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Coding Sounds

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Coding Sounds
101
Hearing
genes that might direct the regrowth of damaged hair cells (Izumikawa et al., 2005).
This achievement could revolutionize the treatment of nerve deafness, which cannot be
overcome by conventional hearing aids. In the meantime, scientists have developed an
artificial cochlea that can be implanted in the human ear to stimulate the auditory nerve
(Seghier et al., 2005; Zeng, 2005).
The brain region known as the primary auditory cortex
is larger in trained musicians than in people whose jobs are less focused on fine
gradations of sound. How much larger this
area becomes is correlated with how long
the musicians have studied their art. This
finding reminds us that, as described in
the chapter on biology and behavior, the
brain can literally be shaped by experience
and other environmental factors.
SHAPING THE BRAIN
auditory nerve The bundle of axons
that carries messages from the hair cells
of the cochlea to the brain.
place theory A theory of hearing stating that hair cells at a particular place
on the basilar membrane respond most
to a particular frequency of sound.
volley theory A theory of hearing
stating that the firing rate of an auditory nerve matches a sound wave’s frequency. Also called frequency-matching
theory.
Auditory Pathways to the Brain Before sounds can be heard, the information
coded in the firing of the many axons that make up the auditory nerve must be sent
to the brain for further analysis. This transmission process begins when the auditory
nerve conveys the information to the thalamus. From there, the information is relayed
to the primary auditory cortex, an area in the temporal lobe of the brain (see Figure
2.10). Cells in the auditory cortex have preferred frequencies. That is, individual cells
there respond most vigorously to sounds of a particular frequency. Each neuron in the
auditory nerve also has a “favorite,” or characteristic, frequency, though each also
responds to some extent to a range of frequencies (Schnee et al., 2005). The auditory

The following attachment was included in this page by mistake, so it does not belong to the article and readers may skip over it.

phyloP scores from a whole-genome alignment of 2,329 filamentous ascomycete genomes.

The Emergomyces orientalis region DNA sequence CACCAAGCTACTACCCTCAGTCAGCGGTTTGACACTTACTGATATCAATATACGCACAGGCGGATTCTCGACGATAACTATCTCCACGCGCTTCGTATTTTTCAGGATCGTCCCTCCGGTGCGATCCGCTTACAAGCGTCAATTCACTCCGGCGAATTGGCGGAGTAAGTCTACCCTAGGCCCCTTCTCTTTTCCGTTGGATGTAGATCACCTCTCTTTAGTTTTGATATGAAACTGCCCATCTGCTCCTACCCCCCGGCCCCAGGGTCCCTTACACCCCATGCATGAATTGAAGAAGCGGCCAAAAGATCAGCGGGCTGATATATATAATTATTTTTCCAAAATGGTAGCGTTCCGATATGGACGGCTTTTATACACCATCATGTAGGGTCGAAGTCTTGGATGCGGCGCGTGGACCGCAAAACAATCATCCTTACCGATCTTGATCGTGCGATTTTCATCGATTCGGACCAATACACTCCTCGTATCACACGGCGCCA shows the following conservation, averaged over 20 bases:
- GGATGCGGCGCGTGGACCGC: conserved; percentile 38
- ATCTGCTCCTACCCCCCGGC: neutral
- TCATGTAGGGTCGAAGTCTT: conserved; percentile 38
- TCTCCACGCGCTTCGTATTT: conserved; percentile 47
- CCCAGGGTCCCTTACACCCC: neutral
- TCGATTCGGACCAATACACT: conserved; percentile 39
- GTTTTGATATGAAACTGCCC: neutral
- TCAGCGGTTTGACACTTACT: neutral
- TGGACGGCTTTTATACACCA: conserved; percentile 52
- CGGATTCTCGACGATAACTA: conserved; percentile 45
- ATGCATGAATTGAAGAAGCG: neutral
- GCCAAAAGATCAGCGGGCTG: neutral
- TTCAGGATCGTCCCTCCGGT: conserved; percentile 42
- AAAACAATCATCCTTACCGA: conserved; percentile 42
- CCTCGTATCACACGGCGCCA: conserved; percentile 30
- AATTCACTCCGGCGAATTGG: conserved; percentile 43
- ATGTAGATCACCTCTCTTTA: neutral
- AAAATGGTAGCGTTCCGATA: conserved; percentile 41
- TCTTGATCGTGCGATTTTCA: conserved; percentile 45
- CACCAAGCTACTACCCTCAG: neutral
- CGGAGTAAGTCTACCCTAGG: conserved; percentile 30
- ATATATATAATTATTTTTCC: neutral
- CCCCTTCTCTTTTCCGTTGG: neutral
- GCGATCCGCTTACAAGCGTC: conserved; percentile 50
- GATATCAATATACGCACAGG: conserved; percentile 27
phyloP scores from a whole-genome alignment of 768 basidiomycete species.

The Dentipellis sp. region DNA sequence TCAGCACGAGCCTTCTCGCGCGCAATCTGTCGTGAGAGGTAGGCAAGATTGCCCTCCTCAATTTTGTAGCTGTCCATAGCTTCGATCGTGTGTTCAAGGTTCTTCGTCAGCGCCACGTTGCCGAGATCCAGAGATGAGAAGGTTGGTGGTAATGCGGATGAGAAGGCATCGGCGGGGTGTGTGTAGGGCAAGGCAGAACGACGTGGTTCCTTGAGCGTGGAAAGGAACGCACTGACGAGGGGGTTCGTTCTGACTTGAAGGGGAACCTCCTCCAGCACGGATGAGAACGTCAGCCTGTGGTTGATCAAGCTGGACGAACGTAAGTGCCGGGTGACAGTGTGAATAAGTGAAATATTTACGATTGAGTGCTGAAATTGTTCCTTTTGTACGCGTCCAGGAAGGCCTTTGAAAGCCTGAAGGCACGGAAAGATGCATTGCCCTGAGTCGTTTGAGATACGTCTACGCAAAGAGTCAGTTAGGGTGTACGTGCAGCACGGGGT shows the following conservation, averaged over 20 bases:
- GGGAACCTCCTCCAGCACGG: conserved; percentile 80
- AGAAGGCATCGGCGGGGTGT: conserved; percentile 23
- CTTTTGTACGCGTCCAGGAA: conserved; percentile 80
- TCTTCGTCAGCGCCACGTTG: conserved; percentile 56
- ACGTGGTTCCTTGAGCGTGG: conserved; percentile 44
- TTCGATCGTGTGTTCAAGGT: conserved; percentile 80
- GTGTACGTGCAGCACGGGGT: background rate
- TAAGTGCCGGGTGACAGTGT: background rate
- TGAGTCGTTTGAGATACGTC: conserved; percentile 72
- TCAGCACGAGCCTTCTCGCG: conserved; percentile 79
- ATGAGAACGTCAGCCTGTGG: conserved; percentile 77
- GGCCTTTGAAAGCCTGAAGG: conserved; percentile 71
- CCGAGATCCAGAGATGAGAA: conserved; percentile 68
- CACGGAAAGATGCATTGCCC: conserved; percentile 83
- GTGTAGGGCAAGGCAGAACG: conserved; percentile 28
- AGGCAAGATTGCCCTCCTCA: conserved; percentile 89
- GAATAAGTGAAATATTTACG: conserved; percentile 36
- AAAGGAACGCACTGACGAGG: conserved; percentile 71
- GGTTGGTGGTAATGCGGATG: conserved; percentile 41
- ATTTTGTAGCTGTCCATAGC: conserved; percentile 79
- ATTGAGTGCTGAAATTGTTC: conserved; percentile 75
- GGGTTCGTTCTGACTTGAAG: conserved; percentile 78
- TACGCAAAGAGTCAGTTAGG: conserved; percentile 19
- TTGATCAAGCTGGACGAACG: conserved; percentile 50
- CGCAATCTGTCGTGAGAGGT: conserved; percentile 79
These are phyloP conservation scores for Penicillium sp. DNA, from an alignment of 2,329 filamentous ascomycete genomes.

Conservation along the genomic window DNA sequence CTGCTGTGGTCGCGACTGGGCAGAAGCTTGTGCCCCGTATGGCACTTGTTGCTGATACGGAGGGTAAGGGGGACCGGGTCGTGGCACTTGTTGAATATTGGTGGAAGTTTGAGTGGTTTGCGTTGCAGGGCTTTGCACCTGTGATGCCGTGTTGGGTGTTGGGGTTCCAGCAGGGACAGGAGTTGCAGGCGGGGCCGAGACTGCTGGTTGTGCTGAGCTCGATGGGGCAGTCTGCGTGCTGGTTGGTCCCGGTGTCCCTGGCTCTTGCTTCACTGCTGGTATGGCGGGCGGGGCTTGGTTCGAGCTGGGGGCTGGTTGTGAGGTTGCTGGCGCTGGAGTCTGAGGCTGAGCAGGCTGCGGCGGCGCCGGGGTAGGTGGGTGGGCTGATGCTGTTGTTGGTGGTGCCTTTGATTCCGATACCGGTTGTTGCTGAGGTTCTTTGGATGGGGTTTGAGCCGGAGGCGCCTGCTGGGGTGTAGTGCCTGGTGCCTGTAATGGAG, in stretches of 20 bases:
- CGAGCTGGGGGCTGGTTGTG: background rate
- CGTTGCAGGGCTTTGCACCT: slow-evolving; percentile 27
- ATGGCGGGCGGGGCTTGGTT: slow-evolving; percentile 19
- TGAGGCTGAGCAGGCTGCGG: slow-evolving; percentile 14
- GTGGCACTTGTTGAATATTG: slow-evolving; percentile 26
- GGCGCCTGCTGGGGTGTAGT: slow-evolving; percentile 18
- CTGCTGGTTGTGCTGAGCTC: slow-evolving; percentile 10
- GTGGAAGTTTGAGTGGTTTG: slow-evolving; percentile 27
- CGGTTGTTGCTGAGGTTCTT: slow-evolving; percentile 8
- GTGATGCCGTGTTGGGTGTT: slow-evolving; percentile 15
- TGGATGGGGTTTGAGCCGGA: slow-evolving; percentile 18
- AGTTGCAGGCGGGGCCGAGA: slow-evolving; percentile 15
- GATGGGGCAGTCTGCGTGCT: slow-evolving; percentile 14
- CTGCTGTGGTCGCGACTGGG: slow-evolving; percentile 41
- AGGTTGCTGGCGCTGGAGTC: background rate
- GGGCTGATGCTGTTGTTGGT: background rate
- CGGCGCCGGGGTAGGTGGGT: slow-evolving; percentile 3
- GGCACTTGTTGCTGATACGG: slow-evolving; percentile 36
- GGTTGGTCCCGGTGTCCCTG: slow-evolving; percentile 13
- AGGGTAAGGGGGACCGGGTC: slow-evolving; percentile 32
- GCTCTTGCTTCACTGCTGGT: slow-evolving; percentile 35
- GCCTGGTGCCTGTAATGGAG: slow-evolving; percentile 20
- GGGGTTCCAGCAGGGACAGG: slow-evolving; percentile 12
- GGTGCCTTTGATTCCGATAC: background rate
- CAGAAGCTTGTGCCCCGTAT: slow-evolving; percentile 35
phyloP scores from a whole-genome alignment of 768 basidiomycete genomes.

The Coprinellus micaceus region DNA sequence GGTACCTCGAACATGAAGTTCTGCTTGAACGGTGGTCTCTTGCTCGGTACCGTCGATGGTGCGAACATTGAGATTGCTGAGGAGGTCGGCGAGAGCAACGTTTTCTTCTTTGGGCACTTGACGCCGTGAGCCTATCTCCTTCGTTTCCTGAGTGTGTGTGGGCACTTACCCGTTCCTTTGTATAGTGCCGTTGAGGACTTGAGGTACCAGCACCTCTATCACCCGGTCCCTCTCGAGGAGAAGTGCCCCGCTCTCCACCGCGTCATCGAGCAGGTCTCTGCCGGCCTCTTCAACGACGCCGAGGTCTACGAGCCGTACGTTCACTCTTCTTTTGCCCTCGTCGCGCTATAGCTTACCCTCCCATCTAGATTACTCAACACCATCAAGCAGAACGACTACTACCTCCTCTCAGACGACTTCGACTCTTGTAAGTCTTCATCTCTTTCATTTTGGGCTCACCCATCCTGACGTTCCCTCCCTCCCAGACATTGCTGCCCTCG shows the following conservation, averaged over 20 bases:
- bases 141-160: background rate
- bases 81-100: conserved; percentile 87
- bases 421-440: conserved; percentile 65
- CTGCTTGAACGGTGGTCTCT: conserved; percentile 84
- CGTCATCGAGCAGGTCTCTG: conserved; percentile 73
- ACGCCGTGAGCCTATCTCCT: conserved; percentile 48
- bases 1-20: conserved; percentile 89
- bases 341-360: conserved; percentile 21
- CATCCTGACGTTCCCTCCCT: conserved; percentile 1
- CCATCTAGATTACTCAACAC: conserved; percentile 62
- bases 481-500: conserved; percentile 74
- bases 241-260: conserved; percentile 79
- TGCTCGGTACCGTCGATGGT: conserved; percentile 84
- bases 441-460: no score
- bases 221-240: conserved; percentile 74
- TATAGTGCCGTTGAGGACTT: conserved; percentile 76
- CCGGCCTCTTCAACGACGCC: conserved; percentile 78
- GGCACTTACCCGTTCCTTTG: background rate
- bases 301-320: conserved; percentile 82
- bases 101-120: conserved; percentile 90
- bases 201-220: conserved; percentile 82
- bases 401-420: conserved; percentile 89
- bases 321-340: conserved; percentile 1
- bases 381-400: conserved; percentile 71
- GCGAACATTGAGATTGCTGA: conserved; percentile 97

cortex examines the pattern of activity of many neurons to determine the frequency of
a sound. Some parts of the auditory cortex are devoted to processing certain types of
sounds. One part, for example, specializes in information from human speech (Belin,
Zatorre, & Ahad, 2002); others are particularly responsive to sounds coming from animals, tools, or musical instruments (Lewis et al., 2005; Zatorre, 2003). The auditory
cortex receives information from other senses as well. For example, the primary auditory cortex is activated when you watch someone say words (but not when the person
makes other facial movements). This is the biological basis for the lip reading that helps
you to hear what people say (van Wassenhove, Grant, & Poeppel, 2005).
Coding Sounds
Most people can hear a wide range of sound intensities. The faintest sound that can be
heard barely moves the ear’s hair cells. Sounds more than a trillion times more intense
can also be heard. Between these extremes, the auditory system codes intensity in a
rather simple way: The more intense the sound, the more rapid the firing of a given
neuron. We are also very good at detecting differences between sound frequencies that
allow us to hear differences in pitch (Shera, Guinan, & Oxenham, 2002). Information
about frequency differences appears to be coded in two ways: by their location on the
basilar membrane and by the rate at which the auditory neurons fire.
As sound waves move down the basilar membrane, they reach a peak and then taper
off, much like an ocean wave that crests and then dissolves. High-frequency sounds
produce a wave that peaks soon after it starts down the basilar membrane. Lowerfrequency sounds produce a wave that peaks farther down the basilar membrane.
According to place theory, the greatest response by hair cells occurs at the peak of the
wave. Because the location of the peak varies with the frequency of sound, it follows
that hair cells at a particular place on the basilar membrane are most responsive to a
particular frequency of sound. When cells with a particular characteristic frequency fire,
we sense a sound of that frequency.
But place theory cannot explain the coding of very low frequencies, such as deep
bass notes, because there are no auditory nerve fibers that have very low preferred frequencies. Humans can hear frequencies as low as twenty hertz, though, so they must
be coded somehow. The answer appears to be frequency matching, a process in which
the firing rate of a neuron in the auditory nerve matches the frequency of a sound
wave. Frequency-matching theory is sometimes called the volley theory of frequency
coding, because the outputs of many cells can combine to create a volley of firing.
The nervous system apparently uses more than one way to code the range of audible
frequencies. The lowest frequencies are coded by frequency matching. Low to moderate
frequencies are coded by frequency matching, as well as by the place on the basilar membrane at which the wave peaks. And high frequencies are coded solely by the place at
which the wave peaks. (“In Review: Hearing” summarizes the coding process and other
aspects of the auditory system.)
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